diamond geezer

 Monday, September 21, 2009

Open House: Southwark

For the second day of my Open House weekend I devoted my attention to the London borough of Southwark. Three pages of venues to choose from, including City Hall (already been), Dulwich College (fully booked) and the top of the Oxo Tower (damn, Saturday only). But there were still plenty of goodies to view instead, including shiny South Bank towers, elevated millennial libraries and an awful lot of arty people's bedrooms.

Blue Fin Building1) One street back from the Thames, where once stood Europe's largest 1950s office block, rise three Bankside towers. One of these is the Blue Fin Building, named after the aluminium panels randomly-spaced around the outside, and now home to 2000+ employees of IPC Media. If you read Woman's Own, NME or Country Life then your magazine originates here. IPC HQ forms a bold collection of elevated offices anchored around an airy atrium. It's all very glassy, even the vertigo-inducing walkways that span the central void. For Open House, visitors were allowed to use the lifts unsupervised (that's a rarity, I can assure you) to explore four of the building's eleven floors. Half price magazines (and archive leatherbound Look Ins) on 3. The very non-glam offices of various female-oriented lifestyle periodicals on 7 (Ugly Betty this is not). On the very top floor, the main restaurant (which would have served lunches to visitors had anybody wanted any) [photo]. And down one on 10, as well as a ring of transparent meeting rooms, the opportunity to amble out onto the roof terrace and soak in the view. Oh yes, this is why I do Open House, for the chance to view London in an unfamiliar location from above. The London Eye encircling the Shell Building like a halo [photo]. The Dome of St Paul's peeking out from behind the tower of Tate Modern [photo]. And a few nice plants and two circles of astroturf should employees ever tire of the outward panorama. Unlikely, I suspect.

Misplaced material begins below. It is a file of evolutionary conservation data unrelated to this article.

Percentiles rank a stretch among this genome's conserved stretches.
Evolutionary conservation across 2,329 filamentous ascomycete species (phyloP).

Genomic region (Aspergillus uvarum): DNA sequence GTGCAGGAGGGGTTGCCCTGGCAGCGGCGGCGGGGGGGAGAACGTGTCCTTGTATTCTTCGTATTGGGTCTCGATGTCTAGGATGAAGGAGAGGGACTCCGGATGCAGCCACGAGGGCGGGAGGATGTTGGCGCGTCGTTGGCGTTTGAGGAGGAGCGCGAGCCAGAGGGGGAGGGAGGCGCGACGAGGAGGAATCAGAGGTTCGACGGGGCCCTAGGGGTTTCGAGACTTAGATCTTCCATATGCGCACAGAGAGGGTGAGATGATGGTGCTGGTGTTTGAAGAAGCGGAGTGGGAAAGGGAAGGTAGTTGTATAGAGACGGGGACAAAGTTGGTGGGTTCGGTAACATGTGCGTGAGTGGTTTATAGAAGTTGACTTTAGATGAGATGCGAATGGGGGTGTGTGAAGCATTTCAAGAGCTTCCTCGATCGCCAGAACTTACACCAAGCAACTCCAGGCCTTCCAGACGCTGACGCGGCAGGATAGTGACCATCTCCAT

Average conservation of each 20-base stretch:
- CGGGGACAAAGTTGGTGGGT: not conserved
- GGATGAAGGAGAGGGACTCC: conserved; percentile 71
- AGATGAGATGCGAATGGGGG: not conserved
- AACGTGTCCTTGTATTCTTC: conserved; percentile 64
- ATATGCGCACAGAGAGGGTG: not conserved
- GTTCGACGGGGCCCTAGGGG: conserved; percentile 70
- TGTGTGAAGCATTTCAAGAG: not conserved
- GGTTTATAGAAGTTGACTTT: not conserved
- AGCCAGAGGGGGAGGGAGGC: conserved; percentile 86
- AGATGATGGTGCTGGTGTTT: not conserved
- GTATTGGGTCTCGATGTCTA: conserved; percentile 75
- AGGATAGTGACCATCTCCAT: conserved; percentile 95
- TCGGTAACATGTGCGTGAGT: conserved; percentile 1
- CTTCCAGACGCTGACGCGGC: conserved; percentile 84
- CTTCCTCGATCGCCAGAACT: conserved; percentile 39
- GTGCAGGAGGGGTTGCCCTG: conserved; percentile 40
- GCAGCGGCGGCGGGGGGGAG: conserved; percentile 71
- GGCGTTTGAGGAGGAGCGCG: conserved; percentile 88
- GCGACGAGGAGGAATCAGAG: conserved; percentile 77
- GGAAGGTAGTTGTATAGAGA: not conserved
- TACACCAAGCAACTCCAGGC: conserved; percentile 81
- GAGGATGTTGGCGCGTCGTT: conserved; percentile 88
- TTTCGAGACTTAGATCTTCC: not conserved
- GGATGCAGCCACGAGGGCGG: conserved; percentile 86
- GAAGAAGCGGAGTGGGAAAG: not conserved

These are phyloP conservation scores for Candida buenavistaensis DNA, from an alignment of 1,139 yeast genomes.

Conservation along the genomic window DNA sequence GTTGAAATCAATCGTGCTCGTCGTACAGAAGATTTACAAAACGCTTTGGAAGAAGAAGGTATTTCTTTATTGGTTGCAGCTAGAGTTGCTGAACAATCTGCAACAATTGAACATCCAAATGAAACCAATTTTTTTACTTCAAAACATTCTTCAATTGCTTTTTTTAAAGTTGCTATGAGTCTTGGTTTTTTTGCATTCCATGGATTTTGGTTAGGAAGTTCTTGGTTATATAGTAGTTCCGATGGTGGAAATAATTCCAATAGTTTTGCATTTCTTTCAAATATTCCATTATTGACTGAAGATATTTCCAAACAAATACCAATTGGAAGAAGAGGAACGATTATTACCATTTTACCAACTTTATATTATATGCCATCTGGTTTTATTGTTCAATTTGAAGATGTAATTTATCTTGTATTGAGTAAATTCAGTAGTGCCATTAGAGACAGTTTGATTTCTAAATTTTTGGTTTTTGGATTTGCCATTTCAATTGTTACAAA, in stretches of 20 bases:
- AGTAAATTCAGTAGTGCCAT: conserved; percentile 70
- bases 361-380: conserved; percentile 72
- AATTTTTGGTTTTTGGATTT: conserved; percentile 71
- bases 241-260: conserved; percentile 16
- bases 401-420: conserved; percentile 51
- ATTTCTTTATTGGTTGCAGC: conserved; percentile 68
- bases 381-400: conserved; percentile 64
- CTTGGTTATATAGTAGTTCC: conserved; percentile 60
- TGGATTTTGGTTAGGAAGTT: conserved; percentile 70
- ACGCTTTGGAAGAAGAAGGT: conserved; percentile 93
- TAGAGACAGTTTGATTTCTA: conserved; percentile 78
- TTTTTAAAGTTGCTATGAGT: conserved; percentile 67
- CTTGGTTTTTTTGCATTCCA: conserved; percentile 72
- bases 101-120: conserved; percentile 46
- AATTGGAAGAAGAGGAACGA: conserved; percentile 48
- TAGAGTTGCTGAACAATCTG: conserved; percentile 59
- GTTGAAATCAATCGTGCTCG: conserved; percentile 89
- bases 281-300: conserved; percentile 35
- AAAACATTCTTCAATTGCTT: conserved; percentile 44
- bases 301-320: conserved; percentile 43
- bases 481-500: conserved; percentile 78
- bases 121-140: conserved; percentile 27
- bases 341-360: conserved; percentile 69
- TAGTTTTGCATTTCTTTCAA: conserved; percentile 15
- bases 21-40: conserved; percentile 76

Peckham Library2) When Southwark council sought to revitalise the centre of Peckham in the late 1990s, their eyes turned to the "temporary" post-war library Hut beside the High Street. As a replacement, they commissioned architect Will Alsop to design a landmark public building, and were delightfully surprised by the result. From end-on, Peckham Library looks like a copper-clad inverted 'L' [photo] [photo]. The books and public stuff are all at fourth floor level, with stilts to prop up the suspended edge from below. This makes it rather awkward to change your books if the lifts aren't working, which they weren't on Sunday afternoon, causing several elderly or pregnant visitors to abandon their visit and head home. Our tour group was lucky enough to see some of the behind the scenes areas, including the various 'meeting pods' on the fifth floor. The central pod is shaded by the orange tongue that sticks out over the edge of the roof. Alas the other two aren't quite so well ventilated and can get a bit warm inside, not that readers sitting in the main library underneath would ever realise [photo]. The building's Stirling Prize medal is kept on the top floor in a cabinet, while from the stairwell there's a great orange-shaded view north to the skyline of Central London. On the staff-only 3rd floor we got to peer down below the overhang to watch Peckhamites scuttling across the paved square beneath. And on the 2nd floor we entered Southwark's Local History Library, where the borough archivist greeted us with an eclectic selection of historical documents and shared some Alsop tales. It came as no surprise to discover that the new Peckham Library had boosted visitor numbers sevenfold. If you choose to check in too, keep your fingers crossed that the lifts are working.